These conditions constitute the second leading cause of infection-related mortality in the ICU.
Infected individuals usually require hospitalization and may be treated with a number of antibiotics.
Pharmacists can assist in early identification, antimicrobial selection and dosing, and monitoring of response.
Aspergillosis, which is most commonly observed in immunocompromised persons, is a significant cause of morbidity and mortality in this population, with mortality rates as high as 90%.
Genital herpes is a major public-health concern because of its recurrent nature, its ability to be transmitted asymptomatically, and its potential for complications.
Two new IV antibiotics that act against multidrug-resistant bacteria are welcome additions to pharmacologic therapy.
Many patients continue to experience significant discomfort for months or years after ICU discharge.
A multidisciplinary approach is necessary to assist patients in achieving a reduction in pain.
Mucositis—the breakdown of epithelial cells in the gastrointestinal tract—is a common and painful side effect of treatment for many cancer patients.
The National Pain Strategy is a comprehensive population health-level plan that addresses the issue of inadequate pain management in the United States, as well as the national opioid-abuse epidemic.
Oral phosphate binders are widely used in clinical practice for patients with end-stage renal disease.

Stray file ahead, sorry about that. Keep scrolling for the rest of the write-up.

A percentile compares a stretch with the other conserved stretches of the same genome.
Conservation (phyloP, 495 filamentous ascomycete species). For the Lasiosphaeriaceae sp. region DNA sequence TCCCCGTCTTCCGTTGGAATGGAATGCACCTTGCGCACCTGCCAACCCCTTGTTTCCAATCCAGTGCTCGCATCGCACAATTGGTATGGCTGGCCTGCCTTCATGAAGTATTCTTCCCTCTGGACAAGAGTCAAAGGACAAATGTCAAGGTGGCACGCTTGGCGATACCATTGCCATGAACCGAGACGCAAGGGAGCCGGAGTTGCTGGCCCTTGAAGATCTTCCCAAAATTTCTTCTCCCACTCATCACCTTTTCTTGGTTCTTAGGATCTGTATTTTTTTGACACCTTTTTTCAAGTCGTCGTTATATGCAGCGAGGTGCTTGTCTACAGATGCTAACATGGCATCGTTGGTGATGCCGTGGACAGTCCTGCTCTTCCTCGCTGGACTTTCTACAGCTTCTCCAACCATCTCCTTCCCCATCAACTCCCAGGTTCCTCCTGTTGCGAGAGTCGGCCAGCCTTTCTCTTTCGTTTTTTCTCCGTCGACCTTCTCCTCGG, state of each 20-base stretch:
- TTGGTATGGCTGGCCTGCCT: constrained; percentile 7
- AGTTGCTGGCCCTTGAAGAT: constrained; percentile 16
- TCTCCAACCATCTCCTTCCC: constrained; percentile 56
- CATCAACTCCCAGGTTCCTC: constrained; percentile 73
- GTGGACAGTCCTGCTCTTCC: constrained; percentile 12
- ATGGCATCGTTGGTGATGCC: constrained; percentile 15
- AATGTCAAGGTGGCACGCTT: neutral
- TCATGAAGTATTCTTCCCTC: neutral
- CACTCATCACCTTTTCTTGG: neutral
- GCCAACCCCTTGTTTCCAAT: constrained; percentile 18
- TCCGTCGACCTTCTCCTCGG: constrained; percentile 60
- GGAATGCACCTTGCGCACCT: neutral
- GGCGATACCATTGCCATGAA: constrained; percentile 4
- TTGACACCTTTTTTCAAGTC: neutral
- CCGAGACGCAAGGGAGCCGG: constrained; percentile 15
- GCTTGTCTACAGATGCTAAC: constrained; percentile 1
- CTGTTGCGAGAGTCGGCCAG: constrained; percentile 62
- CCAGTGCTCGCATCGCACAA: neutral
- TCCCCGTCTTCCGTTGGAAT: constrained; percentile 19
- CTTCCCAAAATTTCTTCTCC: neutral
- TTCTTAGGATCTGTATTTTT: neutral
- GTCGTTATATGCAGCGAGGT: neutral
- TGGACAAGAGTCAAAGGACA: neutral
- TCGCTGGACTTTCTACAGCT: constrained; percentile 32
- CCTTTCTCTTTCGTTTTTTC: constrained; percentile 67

The FDA has strengthened the warnings regarding cardiovascular risk with NSAID use.
The number of patients in need of hospice and palliative care continues to grow, as do the general population’s knowledge and awareness of the diagnosed conditions that render patients eligible for hospice care services.
Fibromyalgia syndrome, which was first described more than 100 years ago, is defined as chronic, widespread musculoskeletal pain characterized by both somatic and psychological symptoms.
Gliomas are central nervous system tumors that arise from glial cells in the brain or spine.
Electrolyte disturbances and catecholamine release can result in acute cardiovascular changes.
Complications seen with percutaneous coronary intervention led to the development of bare metal stents and, later, drug-eluting stents.
Pharmacists must know how drugs affect the efficacy and safety of these devices.
Cholesterol concentrations in many patients with familial hypercholesterolemia are poorly controlled despite dietary changes and maximum pharmacologic therapy.
Aspirin has long been used for its anti-inflammatory and analgesic properties, and more recently it has been used for its antithrombotic effect in reducing cardiovascular disease risk.
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